Additional variables thought to influence outcomes, including age at lung cancer diagnosis, year of diagnosis, sex, race, marital status, smoking history, and substance use, were determined from VA data. Comorbid illness (other than lung cancer) was quantified using the enhanced Charlson comorbidity index.22
Data were analyzed from January 15, 2017, to March 17, 2020. Patient characteristics were compared using the χ2 test (categorical variables) and 2-tailed t test (continuous variables). Unadjusted and adjusted hazards of all-cause mortality and lung cancer–specific mortality comparing patients with and without MHDs were estimated using Cox proportional hazards regression models. We evaluated adjusted odds of diagnosis with late-stage (III/IV) vs early-stage (I/II) NSCLC between patients with MHDs who did vs did not participate in MHTPs. We then evaluated adjusted odds of receiving stage-appropriate treatment between patients with MHDs who did vs did not participate in MHTPs. Finally, we compared unadjusted and adjusted hazards of all-cause mortality and lung cancer–specific mortality between patients with MHDs who did vs did not participate in MHTPs. Multivariate models were adjusted for age, sex, race, marital status, Charlson comorbidity score, smoking status (never, former, or current), substance use (except for patients with SUD), and year of diagnosis unless otherwise noted in individual tables. Statistical significance threshold was set at 2-sided P < .05. All analyses were conducted using SAS Enterprise Guide software, version 7.1 (SAS Institute Inc).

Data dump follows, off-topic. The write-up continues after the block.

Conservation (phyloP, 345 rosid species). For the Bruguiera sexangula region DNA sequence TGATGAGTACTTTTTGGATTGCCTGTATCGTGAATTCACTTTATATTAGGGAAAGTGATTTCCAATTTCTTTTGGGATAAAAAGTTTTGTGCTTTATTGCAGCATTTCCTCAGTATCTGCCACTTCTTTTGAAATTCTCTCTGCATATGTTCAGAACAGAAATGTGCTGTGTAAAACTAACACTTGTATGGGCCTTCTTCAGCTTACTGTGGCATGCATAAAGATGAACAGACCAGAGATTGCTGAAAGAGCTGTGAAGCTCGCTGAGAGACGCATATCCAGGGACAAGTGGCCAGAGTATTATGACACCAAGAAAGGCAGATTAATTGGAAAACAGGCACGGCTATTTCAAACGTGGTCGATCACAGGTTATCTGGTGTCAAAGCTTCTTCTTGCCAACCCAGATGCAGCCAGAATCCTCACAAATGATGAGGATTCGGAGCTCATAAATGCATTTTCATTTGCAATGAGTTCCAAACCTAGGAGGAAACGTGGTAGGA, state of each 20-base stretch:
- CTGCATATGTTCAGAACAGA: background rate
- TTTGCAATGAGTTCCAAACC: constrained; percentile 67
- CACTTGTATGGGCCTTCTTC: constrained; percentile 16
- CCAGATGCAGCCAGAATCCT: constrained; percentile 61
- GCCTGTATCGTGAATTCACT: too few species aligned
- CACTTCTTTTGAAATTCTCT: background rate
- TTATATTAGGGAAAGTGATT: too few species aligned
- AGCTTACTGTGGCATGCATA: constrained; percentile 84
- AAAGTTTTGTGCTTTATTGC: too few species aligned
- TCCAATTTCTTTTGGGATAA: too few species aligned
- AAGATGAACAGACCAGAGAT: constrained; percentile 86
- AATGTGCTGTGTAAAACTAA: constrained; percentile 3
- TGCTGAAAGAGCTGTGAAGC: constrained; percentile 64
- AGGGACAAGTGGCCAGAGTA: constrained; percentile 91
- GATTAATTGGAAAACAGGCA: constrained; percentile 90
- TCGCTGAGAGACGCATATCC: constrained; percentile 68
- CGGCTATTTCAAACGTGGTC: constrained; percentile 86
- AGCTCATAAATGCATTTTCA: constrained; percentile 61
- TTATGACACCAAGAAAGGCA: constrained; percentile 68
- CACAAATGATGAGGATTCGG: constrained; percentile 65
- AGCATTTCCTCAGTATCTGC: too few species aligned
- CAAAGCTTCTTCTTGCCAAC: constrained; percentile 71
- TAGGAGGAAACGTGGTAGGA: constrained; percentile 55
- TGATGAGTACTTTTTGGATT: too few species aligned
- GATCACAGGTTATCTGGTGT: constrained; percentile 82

Baseline characteristics of the 55 315 veterans with NSCLC in this cohort (1045 women [1.9%] and 54 261 men [98.1%] among those with available data; mean [SD] age, 68.1 [9.8] years) are provided in Table 1. Compared with patients with no MHD, those with MHDs were significantly younger (mean [SD] age, 65.1 [9.6] vs 69.6 [9.5] years), had more comorbidities (>3 comorbidities, 6141 [33.7%] vs 12 009 [32.4%]), and were more likely to be current smokers (10 982 [64.2%] vs 18 058 [52.3%]) and unmarried (10 977 [60.2%] vs 18 963 [51.1%]) (P < .001 for all). Most patients with MHDs (10 364 [56.9%]) participated in at least 1 MHTP (eTable 2 in the Supplement). Among patients with MHDs, those who participated in MHTPs were younger (mean [SD] age, 63.5 [9.3] vs 67.2 [9.6] years), had fewer comorbidities (>3 comorbidities, 3266 [31.5%] vs 2875 [36.6%]), were more likely to be current smokers (6439 [66.2%] vs 4543 [61.5%]), and were less likely to be married (3876 [37.4%] vs 3212 [40.8%]) (P < .001 for all).